“She lied, of course,” Nerissa said. “It was just a cover story she told to string along her victims. In reality, my father was waiting close behind, along with my brothers. After your ancestor Eliza fled, they attacked the carriage and finished what was left of the feast. Oh, and just for the record, she preferred the name Virginie to Virginia. She was actually French.”
I put my hand on my stomach to hold down the bile threatening to overhwelm me. “You can’t do this…you can’t take it…” In a flash, she was on me, her long, sharp hands straining to prise the brooch from my grasp. I yelled and squirmed and twisted like an eel.
“I won’t let you take it!” I screamed, thinking of my own parents, Eliza, and the story that had been unspooled throughout my whole life. “I won’t let it be parted from me!” Nerissa stopped fighting me, and took a step back, disentangling herself from me with ease. She looked at me quizzically, and then a small, cruel smile played across her lips. “Fine,” she said, “I’ll make sure you’re never parted from it again.” Slowly and calmly, she reached a hand toward me, and touched me gently on the collarbone. Her finger felt surprisingly warm, and she smelt heavily of patchouli, and some other scent I couldn’t quite grasp. Surprisingly, I was no longer afraid- only excited. I felt the brush of her hand on my skin, and instinctively closed my eyes, preparing for a bite, but when I opened them she was by the door, with my beloved family heirloom in her hand, and a skeleton jar under one arm. She was gazing at the portrait on it with an odd mix of affection and reverence. “Papa,” she whispered, just loud enough for me hear. She caught me looking at her, and grinned, revealing her fangs. She gestured to the dusty jar under her arm. “Don’t mind if I keep this, do you? I think it’s rather curious.”
I think I screamed then, but by the time I reached the door she had already gone, taking my brooch with me. The only thing left to signal her presence was the open laboratory door, swinging gently in a cool, wintry draught.

The next day was like a nightmare made flesh. I woke up in my own bed in the first grey rays of dawn, instinctively knowing that something was wrong. All around me, other girls were sobbing and moaning. Natalie had been found dead in her bed earlier that morning, with her neck slashed to ribbons. Danielle had been found on the bare floor by her side, her eyes wide and her mouth forever frozen in a rictus of shock. The coroner said she had died of fright, and put Natalie’s case down as murder, though they never found out who did it. I knew though- I knew all along. All the Halloween decorations were taken down after that, and candle-lit vigils were held in front of their smiling, shining photographs. It made the London news, and the local news as well. Crowley Manor closed after that, and the building was soon demolished. The skeletons in their jars were all crushed to fragments. No collectors dared to even want them. The place, and all that had happened there, was cursed- just like me.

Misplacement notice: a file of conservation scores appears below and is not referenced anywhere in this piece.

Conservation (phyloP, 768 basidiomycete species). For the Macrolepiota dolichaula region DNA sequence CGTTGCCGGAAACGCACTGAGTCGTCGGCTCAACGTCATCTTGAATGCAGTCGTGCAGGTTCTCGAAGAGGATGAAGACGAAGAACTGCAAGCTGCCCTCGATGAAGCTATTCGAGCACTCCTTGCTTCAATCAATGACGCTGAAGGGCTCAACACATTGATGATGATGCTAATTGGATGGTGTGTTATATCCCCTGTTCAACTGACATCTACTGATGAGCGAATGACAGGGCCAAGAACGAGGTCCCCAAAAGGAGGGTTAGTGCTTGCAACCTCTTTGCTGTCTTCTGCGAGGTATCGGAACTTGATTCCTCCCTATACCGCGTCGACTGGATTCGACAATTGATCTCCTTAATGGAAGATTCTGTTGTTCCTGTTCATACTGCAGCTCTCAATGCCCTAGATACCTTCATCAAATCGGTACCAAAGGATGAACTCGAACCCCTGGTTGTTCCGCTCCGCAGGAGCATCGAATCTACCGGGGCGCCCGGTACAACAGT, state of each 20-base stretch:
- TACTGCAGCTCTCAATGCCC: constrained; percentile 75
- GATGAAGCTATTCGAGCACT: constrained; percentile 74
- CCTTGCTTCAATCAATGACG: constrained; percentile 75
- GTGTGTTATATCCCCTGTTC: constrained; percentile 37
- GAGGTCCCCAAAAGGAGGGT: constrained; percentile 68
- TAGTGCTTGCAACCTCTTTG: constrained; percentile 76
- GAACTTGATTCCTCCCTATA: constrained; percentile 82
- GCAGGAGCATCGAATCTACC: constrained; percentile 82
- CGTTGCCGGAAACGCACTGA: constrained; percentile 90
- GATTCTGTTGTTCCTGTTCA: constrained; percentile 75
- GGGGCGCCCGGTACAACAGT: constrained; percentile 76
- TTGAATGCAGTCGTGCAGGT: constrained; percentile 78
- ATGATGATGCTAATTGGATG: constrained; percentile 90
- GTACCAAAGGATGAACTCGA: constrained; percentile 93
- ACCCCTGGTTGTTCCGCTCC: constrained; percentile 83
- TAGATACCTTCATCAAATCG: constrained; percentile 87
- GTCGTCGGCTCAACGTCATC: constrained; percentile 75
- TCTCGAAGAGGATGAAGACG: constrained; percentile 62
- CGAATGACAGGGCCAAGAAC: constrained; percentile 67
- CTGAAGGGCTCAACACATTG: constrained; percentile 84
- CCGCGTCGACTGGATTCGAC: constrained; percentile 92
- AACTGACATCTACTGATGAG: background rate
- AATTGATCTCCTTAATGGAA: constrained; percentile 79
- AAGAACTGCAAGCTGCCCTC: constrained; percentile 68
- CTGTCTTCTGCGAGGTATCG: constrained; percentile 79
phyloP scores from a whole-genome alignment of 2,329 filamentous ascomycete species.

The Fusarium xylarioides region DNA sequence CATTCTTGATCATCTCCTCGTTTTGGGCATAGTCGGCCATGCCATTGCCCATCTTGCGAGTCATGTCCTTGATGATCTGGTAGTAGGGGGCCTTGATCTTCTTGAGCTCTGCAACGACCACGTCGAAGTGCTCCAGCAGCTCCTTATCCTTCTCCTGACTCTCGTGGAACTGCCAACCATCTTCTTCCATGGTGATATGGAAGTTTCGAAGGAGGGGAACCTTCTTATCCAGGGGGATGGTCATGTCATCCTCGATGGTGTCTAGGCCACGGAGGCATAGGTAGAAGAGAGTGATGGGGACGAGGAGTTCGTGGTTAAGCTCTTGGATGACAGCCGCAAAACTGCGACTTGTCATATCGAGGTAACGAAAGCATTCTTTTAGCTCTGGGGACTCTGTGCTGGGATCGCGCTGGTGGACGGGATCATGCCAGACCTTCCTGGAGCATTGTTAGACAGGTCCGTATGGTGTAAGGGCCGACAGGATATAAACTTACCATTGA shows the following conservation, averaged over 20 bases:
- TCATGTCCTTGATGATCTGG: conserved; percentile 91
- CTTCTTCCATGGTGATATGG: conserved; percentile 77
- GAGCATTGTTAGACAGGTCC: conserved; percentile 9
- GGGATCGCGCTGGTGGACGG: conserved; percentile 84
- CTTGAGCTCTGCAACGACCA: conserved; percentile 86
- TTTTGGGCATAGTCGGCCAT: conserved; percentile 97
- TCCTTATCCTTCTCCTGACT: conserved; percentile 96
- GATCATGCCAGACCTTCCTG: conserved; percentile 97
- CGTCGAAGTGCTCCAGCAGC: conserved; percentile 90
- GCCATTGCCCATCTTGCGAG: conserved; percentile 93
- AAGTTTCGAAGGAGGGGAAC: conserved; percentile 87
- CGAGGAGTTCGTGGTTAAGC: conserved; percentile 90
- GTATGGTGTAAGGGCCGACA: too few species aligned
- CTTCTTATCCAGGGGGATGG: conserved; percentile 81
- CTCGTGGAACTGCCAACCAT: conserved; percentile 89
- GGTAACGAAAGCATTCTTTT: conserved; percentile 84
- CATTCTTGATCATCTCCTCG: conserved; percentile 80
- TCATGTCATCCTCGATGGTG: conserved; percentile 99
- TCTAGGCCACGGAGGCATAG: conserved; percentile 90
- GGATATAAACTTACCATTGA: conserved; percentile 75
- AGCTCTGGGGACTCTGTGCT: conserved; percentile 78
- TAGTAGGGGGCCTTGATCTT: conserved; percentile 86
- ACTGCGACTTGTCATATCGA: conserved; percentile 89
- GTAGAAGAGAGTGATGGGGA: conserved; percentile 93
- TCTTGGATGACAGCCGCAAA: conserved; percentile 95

Because that wasn’t the worst thing that happened to me, oh no. There was an old cracked mirror in our dorm, stained with lipstick smears and covered with Post-Its. I remember clambering shakily out of bed and walking over to the mirror after the forensic team that taken their bodies away. I nearly screamed when I saw what Nerissa had done to me- there, on my collarbone, as clear and black as a tattoo, was a permanent outline of the brooch I had loved and lost- burned right into my skin. It was intricate in its detail, and completely indelible. I still have it now. It never hurts or itches, but it’s always there, like a second heart. It shows up under thin summer dresses, pajamas and silk. Wondering why I’m forced to wear polo necks in the summer? Well, now you know.

And do you know what the really odd thing is? Sometimes at night, when I’m lying alone in my bed, unable to sleep, I trace my fingers over that inky black outline, and remember the vampire’s touch. Sometimes, just sometimes, it almost feels pleasant, and then I wake up, with my room filled with the scent of patchouli, and fresh tears on my face.

-Image via Tumblr

A ‘Breathing Ghosts’ Halloween for chills and thrills!

HAPPY HALLOWEEN, my fangtastic followers! I’m still writing furiously away on a BRAND NEW supernatural YA novel, and also the THIRD NOVEL in ‘The Breathing Ghosts Series’ (ooh, exciting!) and will keep you all updated, have no fear! In the meantime, why not try out some of these spooky, scintillating and spine-tingling events and ideas to make your Halloween frightfully good?😛

1. If you’re feeling brave enough, visit Ordsall Hall, a historic family home said to be haunted by a mysterious ‘White Lady’…and there’s a whole load of other ‘haunted’ houses in and around Britain, listed here